Most College Athletes Are Failures — Learning From March Madness

Source: NCAA

Cheer for the stumbles
The he-shoulda-had-thats
And the tears that linger

For in those moments
Greatness lies

There you will find 
The provoked
The determined
The unified

It’s in those moments 
That champions are born

Most NCAA athletes are failures. They don't win the championship. They don't enter the pros. They don't take home a trophy at the end of the season. Only a handful of elite programs reap the acclaim and hardware that accompanies major spectacles like the men's NCAA basketball tournament. Most Division I, II, and III competitors are well-rounded college students giving a tremendous amount of effort for the love of their sport and their college.

Just watching one game of the March Madness media blitz is enough to make even a non-fan sympathetic to the kids with their heads hung low after a devastating loss. Anyone in an office pool knows that their bracket will be busted after the first weekend. There are no trophies for participation.

Yet these are the moments that turn kids into adults, that enforce life lessons of diligence and duty, grit and grace. That's why the March Madness tournament offers a great chance to talk to students about failure, about perseverance, and about process over product.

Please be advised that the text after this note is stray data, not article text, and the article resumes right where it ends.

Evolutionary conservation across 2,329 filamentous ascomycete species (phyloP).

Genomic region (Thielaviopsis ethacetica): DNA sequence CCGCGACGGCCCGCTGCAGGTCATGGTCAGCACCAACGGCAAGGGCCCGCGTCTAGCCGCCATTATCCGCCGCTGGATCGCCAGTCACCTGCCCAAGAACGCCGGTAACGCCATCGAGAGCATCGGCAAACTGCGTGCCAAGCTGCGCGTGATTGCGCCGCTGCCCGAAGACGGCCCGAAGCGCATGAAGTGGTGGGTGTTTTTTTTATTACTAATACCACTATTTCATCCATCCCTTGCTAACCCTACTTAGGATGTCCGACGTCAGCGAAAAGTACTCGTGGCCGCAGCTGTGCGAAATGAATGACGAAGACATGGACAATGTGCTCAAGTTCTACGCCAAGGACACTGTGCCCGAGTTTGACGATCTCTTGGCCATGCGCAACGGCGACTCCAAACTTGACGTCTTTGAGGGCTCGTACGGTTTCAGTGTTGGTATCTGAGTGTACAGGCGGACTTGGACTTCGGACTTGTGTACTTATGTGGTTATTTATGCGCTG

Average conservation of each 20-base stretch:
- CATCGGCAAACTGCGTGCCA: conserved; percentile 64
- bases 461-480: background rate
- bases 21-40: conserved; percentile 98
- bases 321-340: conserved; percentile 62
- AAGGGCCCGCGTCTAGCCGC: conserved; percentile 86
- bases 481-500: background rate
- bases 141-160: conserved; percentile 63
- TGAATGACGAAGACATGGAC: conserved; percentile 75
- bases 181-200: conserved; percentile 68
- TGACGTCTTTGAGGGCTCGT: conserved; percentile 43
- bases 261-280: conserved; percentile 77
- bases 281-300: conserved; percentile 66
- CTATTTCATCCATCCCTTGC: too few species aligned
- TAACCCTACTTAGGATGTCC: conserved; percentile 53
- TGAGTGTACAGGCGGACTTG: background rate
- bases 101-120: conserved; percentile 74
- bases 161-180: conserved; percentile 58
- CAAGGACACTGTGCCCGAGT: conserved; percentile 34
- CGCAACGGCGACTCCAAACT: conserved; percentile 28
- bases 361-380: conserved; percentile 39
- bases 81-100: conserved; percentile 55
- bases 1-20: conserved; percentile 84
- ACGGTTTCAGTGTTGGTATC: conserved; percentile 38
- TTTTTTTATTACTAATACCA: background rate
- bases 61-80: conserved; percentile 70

Ad agency Leo Burnett produced an award-winning TV spot for the NCAA last year called "Cheer." Since then, its aired over 850 times, and it's in heavy rotation again this week. It's easy to see why.

The ad is a brief masterpiece of narration and language to encourage everyone — athletes, kids, and adults — to relish the stumbles of life and the tears of as-yet-unmet goals. As the transcript reads, these moments turn disappointed players into "the provoked, the determined, the unified."

Source: NCAA
Teachers talk a lot about failure with their students, about the unreachable expectation of perfection and the inescapable necessity of hard work. This ad is a perfect companion for homeroom discussions, circle time, advisory conferences, or recess pick-me-ups.

For more ideas about teaching with the NCAA tournament, check out: "March Madness In The Classroom — Teaching With Tournament Graphics."